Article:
Upholding national identity
THE media coverage the last fortnight has been heavy on the issue of language culminating in Sultan of Perak, Sultan Nazrin Shah, expressing concern over the Malay language when delivering the Royal Address organised by Dewan Bahasa dan Pustaka (DBP) last week.
He reminded the audience that we “must not dismiss the Unesco finding that mother tongue is the key to effective learning”. This resonated with a report that the United Chinese School Committees Association and several other groups are “protesting” against the implementation of the Dual Language Programme (DLP) formulated by Pemandu.
They reckoned the programme is “too difficult for students to cope without affecting their mother tongue”. Not surprisingly, a group of prominent Malay academics has been arguing along the same lines but they were swiftly labelled as Malay ultra-nationalists and then marginalised. Their Chinese counterparts were spared despite being categorical that their action was “to safeguard the characteristics” of the Chinese schools.
On hindsight one cannot help but associate all these to the speech by the deputy prime minister at the UN General Assembly. In his response to criticism he retorted that it was more shameful for Malaysians not to master Bahasa Kebangsaan. He said: “It would be more embarrassing if someone was born and raised in Malaysia but unable to speak the national language even after 25 years although some foreigners who came to work here can pick up the language within one or two months.”
However, he did not elaborate what ought to be done about citizens who are not proficient in the national language. There was no suggestion on how to rectify this long-standing issue that needs some very high-level instructions to crack this intractable “problem”. So far there has been only talk, no action. Maybe it is because the majority of those lacking in proficiency are not schoolchildren or youngsters. Surprisingly, they are among the many successful baby boomers or even the generations before them. Some are holding high positions with widespread influence within the government circles.
If it is true that “some foreigners who came to work here can pick up the language within one or two months”, then it must be a matter of negative attitude or a deliberate choice of not wanting to learn the language. It is not a wild guess to point out that the excuses are often selfish ones – viz, it does not serve their self-interest whatsoever. At this juncture, it is appropriate to quote Sultan Nazrin when he noted, “although the national language is assumed to have no international value, it is a language that not only safeguarded historical links but also upheld the national identity.”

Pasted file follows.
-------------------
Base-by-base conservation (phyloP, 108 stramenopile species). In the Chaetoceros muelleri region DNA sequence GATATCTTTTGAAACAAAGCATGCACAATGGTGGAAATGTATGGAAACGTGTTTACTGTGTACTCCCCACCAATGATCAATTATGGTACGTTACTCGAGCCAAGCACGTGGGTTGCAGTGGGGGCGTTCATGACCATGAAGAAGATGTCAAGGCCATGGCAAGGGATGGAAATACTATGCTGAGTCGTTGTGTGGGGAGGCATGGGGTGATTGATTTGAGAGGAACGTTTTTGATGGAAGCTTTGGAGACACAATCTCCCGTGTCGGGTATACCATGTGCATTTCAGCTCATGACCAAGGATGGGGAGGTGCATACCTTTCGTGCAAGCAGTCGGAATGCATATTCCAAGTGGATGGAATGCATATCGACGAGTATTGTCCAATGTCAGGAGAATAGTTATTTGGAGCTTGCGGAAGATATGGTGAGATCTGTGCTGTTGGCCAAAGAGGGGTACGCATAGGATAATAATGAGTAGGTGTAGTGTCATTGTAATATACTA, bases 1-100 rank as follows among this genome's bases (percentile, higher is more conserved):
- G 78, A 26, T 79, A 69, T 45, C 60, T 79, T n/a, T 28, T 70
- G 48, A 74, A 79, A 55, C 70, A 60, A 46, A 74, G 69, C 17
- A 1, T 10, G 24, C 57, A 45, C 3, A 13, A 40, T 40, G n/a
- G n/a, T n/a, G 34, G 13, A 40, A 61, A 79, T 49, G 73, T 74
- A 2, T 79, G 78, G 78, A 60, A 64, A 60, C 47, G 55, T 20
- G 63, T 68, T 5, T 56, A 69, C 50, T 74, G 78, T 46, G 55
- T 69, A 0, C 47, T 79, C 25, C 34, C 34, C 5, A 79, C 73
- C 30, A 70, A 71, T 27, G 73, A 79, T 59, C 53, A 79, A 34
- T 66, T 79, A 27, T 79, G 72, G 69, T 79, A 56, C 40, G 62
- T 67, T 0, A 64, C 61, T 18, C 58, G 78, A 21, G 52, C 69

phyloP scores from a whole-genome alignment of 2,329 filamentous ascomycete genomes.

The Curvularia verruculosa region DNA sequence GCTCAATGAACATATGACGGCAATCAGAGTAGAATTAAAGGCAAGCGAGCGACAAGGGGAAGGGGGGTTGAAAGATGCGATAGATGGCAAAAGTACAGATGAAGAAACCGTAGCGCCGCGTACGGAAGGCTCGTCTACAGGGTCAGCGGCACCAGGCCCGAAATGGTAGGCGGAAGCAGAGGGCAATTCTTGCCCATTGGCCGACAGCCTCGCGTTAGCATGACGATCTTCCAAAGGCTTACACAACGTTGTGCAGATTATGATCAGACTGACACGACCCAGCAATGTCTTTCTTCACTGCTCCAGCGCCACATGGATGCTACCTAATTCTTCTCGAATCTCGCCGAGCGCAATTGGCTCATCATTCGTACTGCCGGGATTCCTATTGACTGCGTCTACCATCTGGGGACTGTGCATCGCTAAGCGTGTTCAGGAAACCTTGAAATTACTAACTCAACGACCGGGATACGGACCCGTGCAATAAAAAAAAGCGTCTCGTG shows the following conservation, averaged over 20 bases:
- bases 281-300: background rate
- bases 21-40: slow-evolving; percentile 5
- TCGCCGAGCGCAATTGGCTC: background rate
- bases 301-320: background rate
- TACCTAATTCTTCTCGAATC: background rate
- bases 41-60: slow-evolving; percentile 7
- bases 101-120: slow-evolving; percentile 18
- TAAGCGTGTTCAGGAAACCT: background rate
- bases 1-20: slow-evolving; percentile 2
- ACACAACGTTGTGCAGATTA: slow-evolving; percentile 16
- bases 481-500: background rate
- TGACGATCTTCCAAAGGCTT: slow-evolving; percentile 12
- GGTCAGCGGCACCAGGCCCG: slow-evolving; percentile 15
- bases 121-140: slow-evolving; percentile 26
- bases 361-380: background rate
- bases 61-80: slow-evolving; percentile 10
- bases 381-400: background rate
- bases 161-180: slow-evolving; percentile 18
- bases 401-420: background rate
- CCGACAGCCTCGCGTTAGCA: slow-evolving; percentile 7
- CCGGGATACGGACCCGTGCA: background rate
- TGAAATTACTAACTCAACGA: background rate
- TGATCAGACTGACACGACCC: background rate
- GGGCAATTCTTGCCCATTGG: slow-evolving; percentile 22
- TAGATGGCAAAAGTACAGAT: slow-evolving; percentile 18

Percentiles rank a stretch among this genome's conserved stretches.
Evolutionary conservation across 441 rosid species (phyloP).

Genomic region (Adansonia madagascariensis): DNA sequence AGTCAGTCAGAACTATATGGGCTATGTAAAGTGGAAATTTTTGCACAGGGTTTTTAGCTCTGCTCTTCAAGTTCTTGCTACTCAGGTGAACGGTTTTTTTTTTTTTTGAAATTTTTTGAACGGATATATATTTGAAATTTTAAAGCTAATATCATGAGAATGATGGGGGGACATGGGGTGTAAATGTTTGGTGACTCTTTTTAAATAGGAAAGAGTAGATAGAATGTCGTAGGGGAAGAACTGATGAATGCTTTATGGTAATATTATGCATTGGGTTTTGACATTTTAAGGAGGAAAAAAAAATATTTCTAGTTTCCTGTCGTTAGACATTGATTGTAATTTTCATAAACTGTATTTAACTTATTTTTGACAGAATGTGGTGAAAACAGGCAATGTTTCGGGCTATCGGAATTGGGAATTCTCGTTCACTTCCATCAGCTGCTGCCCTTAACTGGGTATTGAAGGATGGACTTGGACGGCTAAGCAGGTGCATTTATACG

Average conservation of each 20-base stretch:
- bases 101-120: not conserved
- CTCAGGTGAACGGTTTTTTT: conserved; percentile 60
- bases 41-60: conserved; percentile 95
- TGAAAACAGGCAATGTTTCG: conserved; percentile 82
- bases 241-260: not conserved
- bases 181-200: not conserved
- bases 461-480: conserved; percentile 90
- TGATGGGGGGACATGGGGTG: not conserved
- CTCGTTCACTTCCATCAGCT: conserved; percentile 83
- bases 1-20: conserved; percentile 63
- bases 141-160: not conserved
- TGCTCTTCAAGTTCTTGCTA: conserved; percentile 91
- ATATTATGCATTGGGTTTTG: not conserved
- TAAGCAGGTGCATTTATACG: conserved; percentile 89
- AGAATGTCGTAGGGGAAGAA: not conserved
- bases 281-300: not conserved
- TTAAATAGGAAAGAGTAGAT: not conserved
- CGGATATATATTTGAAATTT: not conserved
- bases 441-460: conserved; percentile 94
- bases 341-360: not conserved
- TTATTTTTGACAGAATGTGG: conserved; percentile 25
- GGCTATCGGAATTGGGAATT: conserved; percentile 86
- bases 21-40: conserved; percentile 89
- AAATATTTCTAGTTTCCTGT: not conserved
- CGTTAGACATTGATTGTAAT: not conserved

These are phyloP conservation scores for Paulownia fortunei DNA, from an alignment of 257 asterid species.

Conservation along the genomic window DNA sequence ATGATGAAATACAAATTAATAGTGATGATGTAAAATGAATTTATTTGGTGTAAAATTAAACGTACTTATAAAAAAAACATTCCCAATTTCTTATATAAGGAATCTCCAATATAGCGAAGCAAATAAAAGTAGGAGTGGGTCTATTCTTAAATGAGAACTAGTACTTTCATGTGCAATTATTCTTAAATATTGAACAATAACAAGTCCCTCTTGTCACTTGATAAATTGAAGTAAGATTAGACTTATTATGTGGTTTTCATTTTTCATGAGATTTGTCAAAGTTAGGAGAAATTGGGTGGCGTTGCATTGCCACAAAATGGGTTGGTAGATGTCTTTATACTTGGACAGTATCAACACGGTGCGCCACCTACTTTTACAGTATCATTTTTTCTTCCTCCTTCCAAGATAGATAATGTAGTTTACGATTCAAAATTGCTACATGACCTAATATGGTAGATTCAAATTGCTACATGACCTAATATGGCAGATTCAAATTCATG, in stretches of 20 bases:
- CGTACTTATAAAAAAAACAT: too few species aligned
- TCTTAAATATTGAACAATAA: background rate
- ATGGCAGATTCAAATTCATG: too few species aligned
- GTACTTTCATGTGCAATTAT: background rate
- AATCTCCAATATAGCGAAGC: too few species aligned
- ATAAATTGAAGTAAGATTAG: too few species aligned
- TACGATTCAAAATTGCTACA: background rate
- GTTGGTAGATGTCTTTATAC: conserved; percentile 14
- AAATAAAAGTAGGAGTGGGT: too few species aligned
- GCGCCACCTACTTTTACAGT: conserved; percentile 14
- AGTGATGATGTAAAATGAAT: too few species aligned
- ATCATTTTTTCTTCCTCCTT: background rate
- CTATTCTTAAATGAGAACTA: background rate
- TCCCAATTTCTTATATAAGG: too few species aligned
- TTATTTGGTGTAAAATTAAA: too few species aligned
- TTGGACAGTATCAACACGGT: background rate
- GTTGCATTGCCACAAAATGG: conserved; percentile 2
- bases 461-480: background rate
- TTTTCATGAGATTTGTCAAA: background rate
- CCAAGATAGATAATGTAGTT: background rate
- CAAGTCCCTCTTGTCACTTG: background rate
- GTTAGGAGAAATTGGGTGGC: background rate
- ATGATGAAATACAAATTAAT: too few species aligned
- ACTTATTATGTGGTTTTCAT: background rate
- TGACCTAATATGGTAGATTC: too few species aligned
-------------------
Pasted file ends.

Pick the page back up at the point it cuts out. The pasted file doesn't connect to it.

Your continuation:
By bringing up the issue of “national identity” I seriously think that this is where the crux of the problem lies. This is plain to see when “national identity” is one of the six student aspirations framed in both of the Malaysian Education Blueprints after almost six decades of Merdeka. Reading this alongside what the sultan reportedly observed, namely “more and more housing estates, parks, commercial buildings and tourist attractions approved by the local authorities carry English names”, the issue of misplaced identity cannot be dismissed.
Perhaps Pemandu can pick it up to provide some urgent solutions like what they did with the DLP. It would be a lot simpler as there is no need for a survey or video interviews. Every Malaysian must agree with the deputy prime minister’s viewpoints and go one step further to close the gaps for which Pemandu is known to be very good at. The time to act is now and the opportunity must not be missed again. The DBP must ensure that this is the case so that the royal address is not taken in vain. Let it be resolved once and for all.
After all in virtually all sovereign countries their citizens – including the rich and famous – are conversant with their national languages. Among Asean member countries only Malaysia seems to be shamefully at odds in this long-standing issue, and nowhere resolving it. This is because we have been too soft and compromising when it comes to our national identity especially concerning the national language. Sultan Nazrin even made special mention of “huge government-linked companies, for showing disrespect to the national language and not providing genuine support to entities struggling to uphold the national language”. This basically sums up how dire the situation has become. This column has been categorical when it argued that “our first language must come first (My View, Feb 24), and so is our national identity.